Sunday, September 20, 2009

Reading Market Delta Charts On TraderFeed


Several readers have asked for explanations of the Market Delta charts that I post during the week. Details about the "footprint charts" can be found on the Market Delta site, but this post should bring newcomers up to speed.

If you click on the chart above, you'll see that we're looking at 60-minute bars from the preopening trade of 9/18/09. I've blown up a segment of the chart for easier viewing and annotation.

Within the bars, you'll see two numbers. The first is the number of contracts traded at that time and price when that price was the market bid price. The second is the number of contracts traded at that time and price when the price was the market offer price. When the volume at the offer exceeds that at the bid, the color inside the bar is coded green. That shows that buyers are more aggressive on average: willing to pay up for the offer price. When the volume at the bid exceeds that at the offer, the color inside the bar is coded red. That indicates that sellers are more aggressive: willing to take the lower, bid price to get out of the market.

We can look at shifts from green to red (and vice versa) both within bars (to show buyers or sellers becoming more or less aggressive as we move up or down and to see if total volume--the total traded at bid and offer--is expanding as we move) and across bars (to show if buying or selling pressure is waning or heightening over time).

The red line on the chart represents the market's volume-weighted average price (VWAP), which is the average price traded since that day's session began, weighted by the volume of transactions at each price. VWAP thus is more affected by trading during regular trading hours (when volume is highest) than during overnight hours. During trend days, we stay consistently above or below VWAP; during range days, we tend to oscillate around VWAP. False breakout moves will reverse toward VWAP; sustained breakouts will reject VWAP on solid volume and not return to that average price.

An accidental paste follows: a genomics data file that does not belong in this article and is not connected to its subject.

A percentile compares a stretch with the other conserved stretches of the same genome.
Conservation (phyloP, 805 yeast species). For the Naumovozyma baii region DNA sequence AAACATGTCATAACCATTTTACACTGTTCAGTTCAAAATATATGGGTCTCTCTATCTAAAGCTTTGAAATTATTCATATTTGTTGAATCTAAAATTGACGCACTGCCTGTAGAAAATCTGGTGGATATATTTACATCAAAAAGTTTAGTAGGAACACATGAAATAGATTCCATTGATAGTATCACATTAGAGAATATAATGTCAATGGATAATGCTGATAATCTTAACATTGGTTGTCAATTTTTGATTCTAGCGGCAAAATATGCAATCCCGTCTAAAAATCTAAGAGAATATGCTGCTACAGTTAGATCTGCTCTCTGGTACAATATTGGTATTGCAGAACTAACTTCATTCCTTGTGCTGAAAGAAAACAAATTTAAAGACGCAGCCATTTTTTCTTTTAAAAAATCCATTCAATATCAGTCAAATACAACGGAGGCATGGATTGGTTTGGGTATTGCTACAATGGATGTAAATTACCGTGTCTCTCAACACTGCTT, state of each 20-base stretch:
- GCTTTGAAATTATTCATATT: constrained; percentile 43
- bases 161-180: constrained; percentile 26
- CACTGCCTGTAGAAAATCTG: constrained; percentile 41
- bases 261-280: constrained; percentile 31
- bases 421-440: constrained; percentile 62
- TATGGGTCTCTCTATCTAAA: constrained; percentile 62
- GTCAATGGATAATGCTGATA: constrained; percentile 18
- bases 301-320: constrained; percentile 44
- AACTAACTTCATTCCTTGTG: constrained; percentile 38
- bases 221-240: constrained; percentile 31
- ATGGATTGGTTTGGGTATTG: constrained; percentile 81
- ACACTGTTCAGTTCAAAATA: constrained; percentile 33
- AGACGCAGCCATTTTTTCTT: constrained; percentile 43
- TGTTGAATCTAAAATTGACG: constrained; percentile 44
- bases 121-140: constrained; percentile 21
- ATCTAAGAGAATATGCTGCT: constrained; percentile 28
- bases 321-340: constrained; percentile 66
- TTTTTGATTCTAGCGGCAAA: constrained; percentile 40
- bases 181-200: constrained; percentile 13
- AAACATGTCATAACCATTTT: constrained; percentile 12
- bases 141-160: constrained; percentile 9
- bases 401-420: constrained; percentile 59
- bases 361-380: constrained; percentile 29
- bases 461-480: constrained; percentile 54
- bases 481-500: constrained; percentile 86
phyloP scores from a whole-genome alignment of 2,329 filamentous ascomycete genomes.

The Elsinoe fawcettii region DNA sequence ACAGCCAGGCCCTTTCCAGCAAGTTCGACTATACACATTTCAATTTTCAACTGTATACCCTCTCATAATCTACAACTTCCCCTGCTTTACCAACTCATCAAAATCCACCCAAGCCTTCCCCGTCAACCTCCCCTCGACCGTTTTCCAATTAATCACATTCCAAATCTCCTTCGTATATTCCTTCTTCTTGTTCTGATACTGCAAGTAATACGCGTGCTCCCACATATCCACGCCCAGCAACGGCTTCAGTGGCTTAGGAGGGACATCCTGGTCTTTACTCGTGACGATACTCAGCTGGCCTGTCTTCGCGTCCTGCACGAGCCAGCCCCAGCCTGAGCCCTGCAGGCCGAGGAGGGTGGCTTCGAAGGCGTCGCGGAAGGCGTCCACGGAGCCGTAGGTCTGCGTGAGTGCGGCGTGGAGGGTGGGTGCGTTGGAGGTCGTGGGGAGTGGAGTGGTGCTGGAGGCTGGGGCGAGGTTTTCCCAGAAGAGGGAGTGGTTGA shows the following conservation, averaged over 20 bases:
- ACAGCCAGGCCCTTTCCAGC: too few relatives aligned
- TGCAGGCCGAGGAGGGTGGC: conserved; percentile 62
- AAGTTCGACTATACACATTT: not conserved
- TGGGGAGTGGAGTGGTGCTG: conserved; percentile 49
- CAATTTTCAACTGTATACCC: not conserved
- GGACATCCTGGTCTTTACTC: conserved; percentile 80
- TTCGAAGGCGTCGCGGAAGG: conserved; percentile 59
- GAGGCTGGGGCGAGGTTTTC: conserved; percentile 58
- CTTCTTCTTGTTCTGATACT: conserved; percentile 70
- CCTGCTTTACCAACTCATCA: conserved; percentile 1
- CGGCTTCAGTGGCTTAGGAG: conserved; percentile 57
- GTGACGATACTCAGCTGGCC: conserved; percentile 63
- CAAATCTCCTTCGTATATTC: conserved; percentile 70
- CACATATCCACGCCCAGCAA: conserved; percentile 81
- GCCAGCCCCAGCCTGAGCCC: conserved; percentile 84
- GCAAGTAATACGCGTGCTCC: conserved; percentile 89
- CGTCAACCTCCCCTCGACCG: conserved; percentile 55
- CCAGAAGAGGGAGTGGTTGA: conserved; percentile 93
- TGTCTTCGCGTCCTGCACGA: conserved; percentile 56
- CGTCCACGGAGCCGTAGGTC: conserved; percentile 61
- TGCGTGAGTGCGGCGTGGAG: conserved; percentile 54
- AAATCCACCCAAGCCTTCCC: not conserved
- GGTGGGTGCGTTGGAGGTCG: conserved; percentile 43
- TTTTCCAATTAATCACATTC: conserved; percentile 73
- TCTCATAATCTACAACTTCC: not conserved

The histogram at the bottom of the chart sums the volume transacted at the offer minus the volume transacted at the bid for each bar period (in this case, 60 minutes). If more volume is transacted at the offer, that difference is coded in green and is displayed above the horizontal axis. If more volume is transacted at the bid for that bar period, the difference is coded in red and is displayed below the horizontal axis. Seeing how we shift buying and selling sentiment from bar to bar gives helpful clues as to whether buying or selling pressure is waning or strengthening over time.

Finally, the histogram at the right of the chart displays the total volume transacted at each market price. This gives us a distribution display similar to Market Profile. From that display, we can see where the majority of volume has been transacted. That area represents the market's estimate of value; weak volume moves above or below that area will tend to fall back into the value range, while expanded volume above or below the area suggests breakout moves and acceptance of value higher or lower. The volume bulges at various prices can be conceptualized as near-term resistance and support; the shape of the total distribution can offer helpful clues as to the market structure on the day timeframe: whether we're building a trend day, range day, double distribution day, etc.

If you review my posts that feature the Market Delta charts, you'll pick up on patterns that are useful for short-term traders. I will be adding to those posts in coming days and weeks.
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6 comments:

Steveo said...

Dr. Brett, thanks for the annotated chart. It makes it real easy to follow and understand. When I get into a business mode which will allow daytrading, I will be following this closely.

Noam said...

Great Post!!! Thanks

Dr., Do you see any value to Market delta of Upticks Vs. Down Ticks instead of Bid Vs. Ask?

Thanks

y@mp0 said...

thanks brett. what are the red or green vertical lines on the left of each bar? they aren't the length of the entire bar, so i know they are not just borders

Gary said...

I do not know if you will see this as it is months later but here goes; I was wondering if you have looked at different time scales for the histogram at the bottom of your Delta chart; you have one hour. Would there be an advantage to having the bars every 30, 15 or even 5 minutes? Thank you, Gary

Brett Steenbarger, Ph.D. said...

Hi Gary,

Yes, the shorter time frame charts are useful for executing trades and for trading very short-term patterns--

Brett

John Gilner said...

Dr. Brett, I'm currently experimenting with Market Delta and have it up and running. One thing that seems to be of potential value to me is watching for divergences between price and delta across various time frames; for example, intraday price highs but negative delta for a given bar (time interval, etc.). I see that Market Delta sells an indicator for that, but it's also possible to just watch for those divergences as they're easy to see and it seems to me that if a trader is watching carefully, it isn't that hard to indentify those divergences.

My question to you is: Do you watch for such divergences, and if so, have you found them to be useful - particularly in combination with other reversal clues like waning volume at a range extreme (i.e., if a delta divergence coincides with reduced participation at a range extreme, do you find that adds evidence to the reversal hypothesis?).

As always, thanks!